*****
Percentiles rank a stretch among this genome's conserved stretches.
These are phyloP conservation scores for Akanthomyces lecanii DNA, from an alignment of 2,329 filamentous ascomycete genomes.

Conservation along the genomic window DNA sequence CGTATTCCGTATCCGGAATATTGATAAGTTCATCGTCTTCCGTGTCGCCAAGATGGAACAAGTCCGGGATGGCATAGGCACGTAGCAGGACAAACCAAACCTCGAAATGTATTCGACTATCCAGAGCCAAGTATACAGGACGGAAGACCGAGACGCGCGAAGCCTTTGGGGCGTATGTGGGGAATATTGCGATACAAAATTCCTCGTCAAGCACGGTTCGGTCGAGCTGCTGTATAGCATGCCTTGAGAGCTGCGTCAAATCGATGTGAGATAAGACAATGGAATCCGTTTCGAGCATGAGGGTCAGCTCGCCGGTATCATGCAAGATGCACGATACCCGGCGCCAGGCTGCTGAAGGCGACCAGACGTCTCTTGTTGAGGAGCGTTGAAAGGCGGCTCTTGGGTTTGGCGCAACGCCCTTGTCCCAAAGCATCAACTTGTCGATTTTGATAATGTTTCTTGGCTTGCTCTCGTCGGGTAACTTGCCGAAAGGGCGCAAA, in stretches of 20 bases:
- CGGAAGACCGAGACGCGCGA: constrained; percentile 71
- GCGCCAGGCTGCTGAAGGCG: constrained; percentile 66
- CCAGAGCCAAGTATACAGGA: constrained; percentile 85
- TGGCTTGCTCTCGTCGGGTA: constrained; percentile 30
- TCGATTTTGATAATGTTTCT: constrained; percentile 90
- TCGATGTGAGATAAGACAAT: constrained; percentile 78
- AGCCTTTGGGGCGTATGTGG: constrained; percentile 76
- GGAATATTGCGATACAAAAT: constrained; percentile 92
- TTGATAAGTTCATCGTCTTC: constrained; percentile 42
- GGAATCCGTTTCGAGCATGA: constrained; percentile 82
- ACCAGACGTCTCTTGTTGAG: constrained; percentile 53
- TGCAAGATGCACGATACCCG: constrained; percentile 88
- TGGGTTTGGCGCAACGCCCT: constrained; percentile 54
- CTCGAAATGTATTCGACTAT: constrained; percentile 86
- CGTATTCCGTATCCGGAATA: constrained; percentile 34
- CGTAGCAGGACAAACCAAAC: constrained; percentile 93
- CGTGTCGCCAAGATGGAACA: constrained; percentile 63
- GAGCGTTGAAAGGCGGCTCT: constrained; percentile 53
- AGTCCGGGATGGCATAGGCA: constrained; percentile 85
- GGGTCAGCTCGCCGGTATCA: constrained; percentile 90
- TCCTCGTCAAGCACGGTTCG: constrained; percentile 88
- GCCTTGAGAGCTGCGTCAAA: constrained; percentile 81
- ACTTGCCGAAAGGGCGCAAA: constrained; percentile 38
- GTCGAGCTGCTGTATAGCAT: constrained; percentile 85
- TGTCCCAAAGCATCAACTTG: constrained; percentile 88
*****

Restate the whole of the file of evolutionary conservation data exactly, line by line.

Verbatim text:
Percentiles rank a stretch among this genome's conserved stretches.
These are phyloP conservation scores for Akanthomyces lecanii DNA, from an alignment of 2,329 filamentous ascomycete genomes.

Conservation along the genomic window DNA sequence CGTATTCCGTATCCGGAATATTGATAAGTTCATCGTCTTCCGTGTCGCCAAGATGGAACAAGTCCGGGATGGCATAGGCACGTAGCAGGACAAACCAAACCTCGAAATGTATTCGACTATCCAGAGCCAAGTATACAGGACGGAAGACCGAGACGCGCGAAGCCTTTGGGGCGTATGTGGGGAATATTGCGATACAAAATTCCTCGTCAAGCACGGTTCGGTCGAGCTGCTGTATAGCATGCCTTGAGAGCTGCGTCAAATCGATGTGAGATAAGACAATGGAATCCGTTTCGAGCATGAGGGTCAGCTCGCCGGTATCATGCAAGATGCACGATACCCGGCGCCAGGCTGCTGAAGGCGACCAGACGTCTCTTGTTGAGGAGCGTTGAAAGGCGGCTCTTGGGTTTGGCGCAACGCCCTTGTCCCAAAGCATCAACTTGTCGATTTTGATAATGTTTCTTGGCTTGCTCTCGTCGGGTAACTTGCCGAAAGGGCGCAAA, in stretches of 20 bases:
- CGGAAGACCGAGACGCGCGA: constrained; percentile 71
- GCGCCAGGCTGCTGAAGGCG: constrained; percentile 66
- CCAGAGCCAAGTATACAGGA: constrained; percentile 85
- TGGCTTGCTCTCGTCGGGTA: constrained; percentile 30
- TCGATTTTGATAATGTTTCT: constrained; percentile 90
- TCGATGTGAGATAAGACAAT: constrained; percentile 78
- AGCCTTTGGGGCGTATGTGG: constrained; percentile 76
- GGAATATTGCGATACAAAAT: constrained; percentile 92
- TTGATAAGTTCATCGTCTTC: constrained; percentile 42
- GGAATCCGTTTCGAGCATGA: constrained; percentile 82
- ACCAGACGTCTCTTGTTGAG: constrained; percentile 53
- TGCAAGATGCACGATACCCG: constrained; percentile 88
- TGGGTTTGGCGCAACGCCCT: constrained; percentile 54
- CTCGAAATGTATTCGACTAT: constrained; percentile 86
- CGTATTCCGTATCCGGAATA: constrained; percentile 34
- CGTAGCAGGACAAACCAAAC: constrained; percentile 93
- CGTGTCGCCAAGATGGAACA: constrained; percentile 63
- GAGCGTTGAAAGGCGGCTCT: constrained; percentile 53
- AGTCCGGGATGGCATAGGCA: constrained; percentile 85
- GGGTCAGCTCGCCGGTATCA: constrained; percentile 90
- TCCTCGTCAAGCACGGTTCG: constrained; percentile 88
- GCCTTGAGAGCTGCGTCAAA: constrained; percentile 81
- ACTTGCCGAAAGGGCGCAAA: constrained; percentile 38
- GTCGAGCTGCTGTATAGCAT: constrained; percentile 85
- TGTCCCAAAGCATCAACTTG: constrained; percentile 88